A cross-cultural comparison of Finnish and British children's gestures has been conducted by Professor Karen Pine, in collaboration with researchers from the Institute of Clinical Medicine, University of Oulu, Oulu, Finland.
The findings from this research (published in the Journal of Psycholinguistic Research and in J. Toyota, & P. Hallonsten, Eds Sense of Emptiness: Cognitive Perspectives) represent the first systematic comparison of these two populations and elucidate developmental trends in gesture production in children from two to five years old.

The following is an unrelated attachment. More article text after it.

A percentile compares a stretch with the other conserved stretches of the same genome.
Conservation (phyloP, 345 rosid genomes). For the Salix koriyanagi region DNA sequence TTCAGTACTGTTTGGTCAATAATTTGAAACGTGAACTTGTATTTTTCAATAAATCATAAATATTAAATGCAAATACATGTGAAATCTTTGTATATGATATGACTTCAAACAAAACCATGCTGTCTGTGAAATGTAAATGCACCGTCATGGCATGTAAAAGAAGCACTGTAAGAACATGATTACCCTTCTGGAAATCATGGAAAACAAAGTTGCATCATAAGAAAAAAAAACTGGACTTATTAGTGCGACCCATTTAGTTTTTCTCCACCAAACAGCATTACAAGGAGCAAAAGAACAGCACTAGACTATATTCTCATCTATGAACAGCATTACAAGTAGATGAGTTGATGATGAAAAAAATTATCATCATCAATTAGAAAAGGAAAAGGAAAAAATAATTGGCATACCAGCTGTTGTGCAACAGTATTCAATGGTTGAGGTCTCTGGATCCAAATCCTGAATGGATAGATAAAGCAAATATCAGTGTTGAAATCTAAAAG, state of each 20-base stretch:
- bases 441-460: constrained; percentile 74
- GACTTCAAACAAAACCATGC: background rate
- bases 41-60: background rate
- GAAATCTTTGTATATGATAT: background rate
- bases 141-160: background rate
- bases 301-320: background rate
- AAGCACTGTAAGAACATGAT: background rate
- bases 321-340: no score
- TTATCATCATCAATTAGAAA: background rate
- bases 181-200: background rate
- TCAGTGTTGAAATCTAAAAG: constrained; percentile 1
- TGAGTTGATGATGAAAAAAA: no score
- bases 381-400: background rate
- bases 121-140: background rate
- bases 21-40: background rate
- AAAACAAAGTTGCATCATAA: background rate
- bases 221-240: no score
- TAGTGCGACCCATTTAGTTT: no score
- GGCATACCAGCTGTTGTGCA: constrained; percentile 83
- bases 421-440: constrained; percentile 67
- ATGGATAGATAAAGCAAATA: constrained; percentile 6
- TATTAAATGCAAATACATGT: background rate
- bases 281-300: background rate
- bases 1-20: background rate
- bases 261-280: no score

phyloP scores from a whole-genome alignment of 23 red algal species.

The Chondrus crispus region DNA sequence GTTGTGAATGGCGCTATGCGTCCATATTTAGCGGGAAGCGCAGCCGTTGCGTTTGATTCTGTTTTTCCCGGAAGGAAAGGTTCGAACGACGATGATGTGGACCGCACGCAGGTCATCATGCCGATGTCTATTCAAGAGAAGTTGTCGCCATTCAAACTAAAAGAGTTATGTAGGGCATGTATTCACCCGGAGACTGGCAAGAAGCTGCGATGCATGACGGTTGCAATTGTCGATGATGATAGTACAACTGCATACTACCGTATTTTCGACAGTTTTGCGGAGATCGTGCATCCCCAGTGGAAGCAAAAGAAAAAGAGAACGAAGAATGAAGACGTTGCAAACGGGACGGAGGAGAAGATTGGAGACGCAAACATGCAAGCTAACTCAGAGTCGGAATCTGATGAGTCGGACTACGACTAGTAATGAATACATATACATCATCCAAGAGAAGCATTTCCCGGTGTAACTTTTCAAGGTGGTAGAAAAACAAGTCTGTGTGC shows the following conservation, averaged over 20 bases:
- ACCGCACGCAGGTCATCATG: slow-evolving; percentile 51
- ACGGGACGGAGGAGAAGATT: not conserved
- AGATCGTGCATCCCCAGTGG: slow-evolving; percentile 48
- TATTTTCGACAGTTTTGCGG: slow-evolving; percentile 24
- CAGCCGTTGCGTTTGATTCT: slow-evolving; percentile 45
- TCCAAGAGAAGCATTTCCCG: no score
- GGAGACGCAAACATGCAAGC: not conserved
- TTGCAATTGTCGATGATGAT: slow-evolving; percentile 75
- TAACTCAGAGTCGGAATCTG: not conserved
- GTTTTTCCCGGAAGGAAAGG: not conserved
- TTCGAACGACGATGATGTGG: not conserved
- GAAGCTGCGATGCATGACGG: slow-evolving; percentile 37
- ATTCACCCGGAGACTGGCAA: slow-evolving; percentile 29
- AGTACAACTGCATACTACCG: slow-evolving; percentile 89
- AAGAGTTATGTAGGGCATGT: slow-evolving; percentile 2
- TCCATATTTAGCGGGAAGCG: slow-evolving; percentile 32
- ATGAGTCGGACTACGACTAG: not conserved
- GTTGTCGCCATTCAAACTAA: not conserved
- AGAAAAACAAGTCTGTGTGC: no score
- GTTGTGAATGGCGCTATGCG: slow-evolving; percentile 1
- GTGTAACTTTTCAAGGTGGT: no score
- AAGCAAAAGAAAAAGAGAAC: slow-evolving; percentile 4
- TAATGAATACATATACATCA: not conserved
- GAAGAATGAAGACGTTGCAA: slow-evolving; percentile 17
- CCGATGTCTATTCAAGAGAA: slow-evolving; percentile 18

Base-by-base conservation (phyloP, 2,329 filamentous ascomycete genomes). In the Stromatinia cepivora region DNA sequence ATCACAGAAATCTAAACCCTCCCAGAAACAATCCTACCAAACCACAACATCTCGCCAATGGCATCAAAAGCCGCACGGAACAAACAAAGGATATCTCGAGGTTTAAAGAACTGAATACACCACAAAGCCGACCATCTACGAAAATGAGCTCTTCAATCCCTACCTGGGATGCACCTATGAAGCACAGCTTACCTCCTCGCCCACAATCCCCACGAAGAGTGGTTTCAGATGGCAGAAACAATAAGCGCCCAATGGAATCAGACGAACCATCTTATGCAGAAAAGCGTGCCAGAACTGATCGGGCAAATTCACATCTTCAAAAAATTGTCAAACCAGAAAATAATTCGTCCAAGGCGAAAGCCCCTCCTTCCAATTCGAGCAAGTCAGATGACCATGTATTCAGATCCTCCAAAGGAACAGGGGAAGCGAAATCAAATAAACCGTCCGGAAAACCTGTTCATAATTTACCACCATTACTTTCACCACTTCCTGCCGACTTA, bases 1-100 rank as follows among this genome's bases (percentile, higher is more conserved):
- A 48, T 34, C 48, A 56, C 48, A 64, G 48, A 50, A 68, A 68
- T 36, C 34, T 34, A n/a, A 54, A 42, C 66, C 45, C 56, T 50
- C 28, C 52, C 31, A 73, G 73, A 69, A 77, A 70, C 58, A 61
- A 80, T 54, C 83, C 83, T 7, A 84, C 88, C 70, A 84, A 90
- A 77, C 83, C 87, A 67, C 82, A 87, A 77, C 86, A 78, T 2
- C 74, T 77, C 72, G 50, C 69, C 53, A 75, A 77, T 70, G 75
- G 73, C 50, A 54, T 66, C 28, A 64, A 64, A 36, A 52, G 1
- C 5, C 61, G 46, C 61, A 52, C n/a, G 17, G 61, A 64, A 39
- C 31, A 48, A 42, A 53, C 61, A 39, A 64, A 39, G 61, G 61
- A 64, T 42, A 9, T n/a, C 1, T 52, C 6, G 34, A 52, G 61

This programme of research has also identified universal features of children’s gestures as distinguishable from those that are culturally transmitted, which has important implications for speech and language therapists and furthers understanding of the interplay between gesture and speech during language development.
Huttenen, K., & PINE, K. J. (2012). Communication culture and gesture use. In (J. Toyota, & P. Hallonsten, Eds) Sense of Emptiness: Cognitive Perspectives, pp 94-111. Newcastle: Cambridge Scholars Publishing.
Huttunen, K., Pine, K. J., Thurnham, A, & Khan, C. (2012). The changing role of gesture in linguistic development: a developmental trajectory and a cross-cultural comparison between British and Finnish children. In press, Journal of Psycholinguistic Research.